Various methods for measurement of carbonates in soils were tried and studied. Gas evolution methods are accurate but slow and susceptible to experimental error. Acid neutralization is rapid and offers a fair approximation, but it is affected by many non-carbonate minerals. Versenate methods are rapid and accurate, but are affected by exchangeable calcium on the clay. None of these methods is ordinarily specific for calcite or dolomite. Differential thermal analysis is accurate and specific for calcite or dolomite. Best results were obtained by measuring peak height after runs in an air atmosphere. However, analyses are slow and are influenced by changes in the apparatus. X-ray diffraction from a copper tube is accurate if peak area rather than peak height is measured, but the intensities are sensitive to the presence of iron, which absorbs most of the X-rays. X-ray fluorescence measurement of calcium Kα radiation is accurate and less susceptible to variable absorption, but since this method is affected by non-carbonate calcium, correction by leaching and re-testing is suggested. This appears to be the method most worthy of further examination.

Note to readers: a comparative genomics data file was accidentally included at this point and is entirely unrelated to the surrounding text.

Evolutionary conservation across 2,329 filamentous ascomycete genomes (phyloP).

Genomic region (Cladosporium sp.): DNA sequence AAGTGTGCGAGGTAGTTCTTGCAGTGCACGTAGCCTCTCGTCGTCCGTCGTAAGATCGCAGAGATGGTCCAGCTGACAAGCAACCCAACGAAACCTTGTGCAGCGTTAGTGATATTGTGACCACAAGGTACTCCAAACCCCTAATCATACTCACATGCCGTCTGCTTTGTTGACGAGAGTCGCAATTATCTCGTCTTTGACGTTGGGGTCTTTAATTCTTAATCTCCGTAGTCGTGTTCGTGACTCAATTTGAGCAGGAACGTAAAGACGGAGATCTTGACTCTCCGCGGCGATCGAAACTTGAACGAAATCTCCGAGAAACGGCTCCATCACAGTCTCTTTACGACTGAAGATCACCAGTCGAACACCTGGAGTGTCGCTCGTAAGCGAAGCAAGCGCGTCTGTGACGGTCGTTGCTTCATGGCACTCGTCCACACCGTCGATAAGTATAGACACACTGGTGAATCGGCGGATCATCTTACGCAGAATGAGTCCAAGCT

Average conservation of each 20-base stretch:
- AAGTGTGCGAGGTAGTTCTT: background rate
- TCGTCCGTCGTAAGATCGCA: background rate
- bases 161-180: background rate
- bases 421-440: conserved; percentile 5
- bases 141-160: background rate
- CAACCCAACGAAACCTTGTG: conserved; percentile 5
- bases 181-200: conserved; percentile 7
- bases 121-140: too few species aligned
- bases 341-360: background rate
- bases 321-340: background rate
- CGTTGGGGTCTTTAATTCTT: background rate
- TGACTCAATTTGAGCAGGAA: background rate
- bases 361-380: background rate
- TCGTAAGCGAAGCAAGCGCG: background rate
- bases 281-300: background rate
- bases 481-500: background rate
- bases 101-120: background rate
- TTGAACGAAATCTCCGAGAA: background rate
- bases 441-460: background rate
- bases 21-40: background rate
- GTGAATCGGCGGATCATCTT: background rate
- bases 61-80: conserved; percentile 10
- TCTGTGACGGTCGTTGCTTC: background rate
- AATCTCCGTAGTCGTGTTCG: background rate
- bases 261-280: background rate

Proceedings of the Iowa Academy of Science
©1959 Iowa Academy of Science, Inc.
Handy, R. L. and Demirel, Turgut
"Notes on Determination of Carbonates in Soils by Chemical Means, D.T. A., and X-Ray,"
Proceedings of the Iowa Academy of Science, 66(1), 222-236.
Available at: https://scholarworks.uni.edu/pias/vol66/iss1/33